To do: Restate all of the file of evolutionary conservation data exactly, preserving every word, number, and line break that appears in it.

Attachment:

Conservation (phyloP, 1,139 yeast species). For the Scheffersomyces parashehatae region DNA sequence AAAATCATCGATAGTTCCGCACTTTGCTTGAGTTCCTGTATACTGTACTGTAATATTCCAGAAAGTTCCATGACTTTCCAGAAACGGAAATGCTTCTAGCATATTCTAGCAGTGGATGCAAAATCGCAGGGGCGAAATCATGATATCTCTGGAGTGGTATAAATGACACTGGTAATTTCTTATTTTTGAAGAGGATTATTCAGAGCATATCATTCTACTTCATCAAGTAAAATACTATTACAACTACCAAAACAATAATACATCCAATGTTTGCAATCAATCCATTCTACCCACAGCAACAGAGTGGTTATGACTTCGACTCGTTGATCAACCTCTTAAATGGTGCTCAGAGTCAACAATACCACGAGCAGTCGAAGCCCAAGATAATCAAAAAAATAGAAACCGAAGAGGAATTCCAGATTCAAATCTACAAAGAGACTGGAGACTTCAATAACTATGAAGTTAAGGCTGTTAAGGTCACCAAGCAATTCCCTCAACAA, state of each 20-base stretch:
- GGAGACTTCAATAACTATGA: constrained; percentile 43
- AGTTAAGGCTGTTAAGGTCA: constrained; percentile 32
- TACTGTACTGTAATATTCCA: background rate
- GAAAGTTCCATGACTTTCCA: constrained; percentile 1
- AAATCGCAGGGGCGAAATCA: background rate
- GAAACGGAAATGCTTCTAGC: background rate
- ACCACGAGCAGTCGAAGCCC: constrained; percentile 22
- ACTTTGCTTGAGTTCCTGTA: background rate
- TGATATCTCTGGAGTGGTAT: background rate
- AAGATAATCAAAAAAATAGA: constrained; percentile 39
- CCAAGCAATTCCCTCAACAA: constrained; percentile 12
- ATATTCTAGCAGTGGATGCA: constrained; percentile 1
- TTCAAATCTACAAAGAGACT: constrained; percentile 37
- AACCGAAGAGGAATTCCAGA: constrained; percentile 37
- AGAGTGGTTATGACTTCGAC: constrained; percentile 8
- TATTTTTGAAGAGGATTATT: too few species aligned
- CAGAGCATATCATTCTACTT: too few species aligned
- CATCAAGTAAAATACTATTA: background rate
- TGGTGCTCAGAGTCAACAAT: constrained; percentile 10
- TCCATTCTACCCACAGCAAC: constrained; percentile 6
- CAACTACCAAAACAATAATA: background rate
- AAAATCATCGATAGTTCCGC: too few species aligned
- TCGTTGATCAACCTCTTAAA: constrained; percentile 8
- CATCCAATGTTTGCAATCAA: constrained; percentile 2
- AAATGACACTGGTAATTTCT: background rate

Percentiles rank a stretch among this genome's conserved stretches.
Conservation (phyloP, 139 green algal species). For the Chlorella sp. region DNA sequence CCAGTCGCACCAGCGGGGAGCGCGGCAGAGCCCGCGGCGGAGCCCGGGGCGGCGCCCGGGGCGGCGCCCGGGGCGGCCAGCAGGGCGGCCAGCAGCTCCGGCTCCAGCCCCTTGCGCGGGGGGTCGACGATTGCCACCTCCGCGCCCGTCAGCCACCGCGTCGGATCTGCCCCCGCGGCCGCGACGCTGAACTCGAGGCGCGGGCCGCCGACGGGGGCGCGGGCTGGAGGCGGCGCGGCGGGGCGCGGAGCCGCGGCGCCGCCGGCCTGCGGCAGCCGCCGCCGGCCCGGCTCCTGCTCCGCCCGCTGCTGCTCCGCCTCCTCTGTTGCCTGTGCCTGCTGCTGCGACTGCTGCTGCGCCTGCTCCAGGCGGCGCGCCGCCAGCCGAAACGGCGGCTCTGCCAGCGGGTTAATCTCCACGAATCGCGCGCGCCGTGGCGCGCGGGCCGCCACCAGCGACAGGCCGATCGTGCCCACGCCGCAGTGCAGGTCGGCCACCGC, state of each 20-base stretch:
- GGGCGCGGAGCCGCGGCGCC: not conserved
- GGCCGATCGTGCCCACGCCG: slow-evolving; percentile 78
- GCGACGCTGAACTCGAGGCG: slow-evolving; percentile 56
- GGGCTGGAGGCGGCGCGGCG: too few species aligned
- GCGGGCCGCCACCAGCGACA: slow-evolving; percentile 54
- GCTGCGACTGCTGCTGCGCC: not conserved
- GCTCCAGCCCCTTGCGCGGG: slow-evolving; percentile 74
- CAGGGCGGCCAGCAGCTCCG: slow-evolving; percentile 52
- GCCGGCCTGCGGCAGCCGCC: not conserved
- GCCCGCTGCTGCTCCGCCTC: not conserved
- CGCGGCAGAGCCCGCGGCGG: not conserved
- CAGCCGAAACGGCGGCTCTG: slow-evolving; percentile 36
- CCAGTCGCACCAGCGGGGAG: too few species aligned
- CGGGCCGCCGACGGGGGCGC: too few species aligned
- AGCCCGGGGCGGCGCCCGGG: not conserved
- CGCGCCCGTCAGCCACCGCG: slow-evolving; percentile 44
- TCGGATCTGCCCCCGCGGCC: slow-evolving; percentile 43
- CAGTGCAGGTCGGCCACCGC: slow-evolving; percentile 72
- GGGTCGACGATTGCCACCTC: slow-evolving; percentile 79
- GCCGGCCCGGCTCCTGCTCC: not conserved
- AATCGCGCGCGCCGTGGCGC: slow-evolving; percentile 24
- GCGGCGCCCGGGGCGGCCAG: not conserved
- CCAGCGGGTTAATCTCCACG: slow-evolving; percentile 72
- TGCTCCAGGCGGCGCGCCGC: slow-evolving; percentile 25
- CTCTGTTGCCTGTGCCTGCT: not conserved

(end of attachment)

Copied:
Conservation (phyloP, 1,139 yeast species). For the Scheffersomyces parashehatae region DNA sequence AAAATCATCGATAGTTCCGCACTTTGCTTGAGTTCCTGTATACTGTACTGTAATATTCCAGAAAGTTCCATGACTTTCCAGAAACGGAAATGCTTCTAGCATATTCTAGCAGTGGATGCAAAATCGCAGGGGCGAAATCATGATATCTCTGGAGTGGTATAAATGACACTGGTAATTTCTTATTTTTGAAGAGGATTATTCAGAGCATATCATTCTACTTCATCAAGTAAAATACTATTACAACTACCAAAACAATAATACATCCAATGTTTGCAATCAATCCATTCTACCCACAGCAACAGAGTGGTTATGACTTCGACTCGTTGATCAACCTCTTAAATGGTGCTCAGAGTCAACAATACCACGAGCAGTCGAAGCCCAAGATAATCAAAAAAATAGAAACCGAAGAGGAATTCCAGATTCAAATCTACAAAGAGACTGGAGACTTCAATAACTATGAAGTTAAGGCTGTTAAGGTCACCAAGCAATTCCCTCAACAA, state of each 20-base stretch:
- GGAGACTTCAATAACTATGA: constrained; percentile 43
- AGTTAAGGCTGTTAAGGTCA: constrained; percentile 32
- TACTGTACTGTAATATTCCA: background rate
- GAAAGTTCCATGACTTTCCA: constrained; percentile 1
- AAATCGCAGGGGCGAAATCA: background rate
- GAAACGGAAATGCTTCTAGC: background rate
- ACCACGAGCAGTCGAAGCCC: constrained; percentile 22
- ACTTTGCTTGAGTTCCTGTA: background rate
- TGATATCTCTGGAGTGGTAT: background rate
- AAGATAATCAAAAAAATAGA: constrained; percentile 39
- CCAAGCAATTCCCTCAACAA: constrained; percentile 12
- ATATTCTAGCAGTGGATGCA: constrained; percentile 1
- TTCAAATCTACAAAGAGACT: constrained; percentile 37
- AACCGAAGAGGAATTCCAGA: constrained; percentile 37
- AGAGTGGTTATGACTTCGAC: constrained; percentile 8
- TATTTTTGAAGAGGATTATT: too few species aligned
- CAGAGCATATCATTCTACTT: too few species aligned
- CATCAAGTAAAATACTATTA: background rate
- TGGTGCTCAGAGTCAACAAT: constrained; percentile 10
- TCCATTCTACCCACAGCAAC: constrained; percentile 6
- CAACTACCAAAACAATAATA: background rate
- AAAATCATCGATAGTTCCGC: too few species aligned
- TCGTTGATCAACCTCTTAAA: constrained; percentile 8
- CATCCAATGTTTGCAATCAA: constrained; percentile 2
- AAATGACACTGGTAATTTCT: background rate

Percentiles rank a stretch among this genome's conserved stretches.
Conservation (phyloP, 139 green algal species). For the Chlorella sp. region DNA sequence CCAGTCGCACCAGCGGGGAGCGCGGCAGAGCCCGCGGCGGAGCCCGGGGCGGCGCCCGGGGCGGCGCCCGGGGCGGCCAGCAGGGCGGCCAGCAGCTCCGGCTCCAGCCCCTTGCGCGGGGGGTCGACGATTGCCACCTCCGCGCCCGTCAGCCACCGCGTCGGATCTGCCCCCGCGGCCGCGACGCTGAACTCGAGGCGCGGGCCGCCGACGGGGGCGCGGGCTGGAGGCGGCGCGGCGGGGCGCGGAGCCGCGGCGCCGCCGGCCTGCGGCAGCCGCCGCCGGCCCGGCTCCTGCTCCGCCCGCTGCTGCTCCGCCTCCTCTGTTGCCTGTGCCTGCTGCTGCGACTGCTGCTGCGCCTGCTCCAGGCGGCGCGCCGCCAGCCGAAACGGCGGCTCTGCCAGCGGGTTAATCTCCACGAATCGCGCGCGCCGTGGCGCGCGGGCCGCCACCAGCGACAGGCCGATCGTGCCCACGCCGCAGTGCAGGTCGGCCACCGC, state of each 20-base stretch:
- GGGCGCGGAGCCGCGGCGCC: not conserved
- GGCCGATCGTGCCCACGCCG: slow-evolving; percentile 78
- GCGACGCTGAACTCGAGGCG: slow-evolving; percentile 56
- GGGCTGGAGGCGGCGCGGCG: too few species aligned
- GCGGGCCGCCACCAGCGACA: slow-evolving; percentile 54
- GCTGCGACTGCTGCTGCGCC: not conserved
- GCTCCAGCCCCTTGCGCGGG: slow-evolving; percentile 74
- CAGGGCGGCCAGCAGCTCCG: slow-evolving; percentile 52
- GCCGGCCTGCGGCAGCCGCC: not conserved
- GCCCGCTGCTGCTCCGCCTC: not conserved
- CGCGGCAGAGCCCGCGGCGG: not conserved
- CAGCCGAAACGGCGGCTCTG: slow-evolving; percentile 36
- CCAGTCGCACCAGCGGGGAG: too few species aligned
- CGGGCCGCCGACGGGGGCGC: too few species aligned
- AGCCCGGGGCGGCGCCCGGG: not conserved
- CGCGCCCGTCAGCCACCGCG: slow-evolving; percentile 44
- TCGGATCTGCCCCCGCGGCC: slow-evolving; percentile 43
- CAGTGCAGGTCGGCCACCGC: slow-evolving; percentile 72
- GGGTCGACGATTGCCACCTC: slow-evolving; percentile 79
- GCCGGCCCGGCTCCTGCTCC: not conserved
- AATCGCGCGCGCCGTGGCGC: slow-evolving; percentile 24
- GCGGCGCCCGGGGCGGCCAG: not conserved
- CCAGCGGGTTAATCTCCACG: slow-evolving; percentile 72
- TGCTCCAGGCGGCGCGCCGC: slow-evolving; percentile 25
- CTCTGTTGCCTGTGCCTGCT: not conserved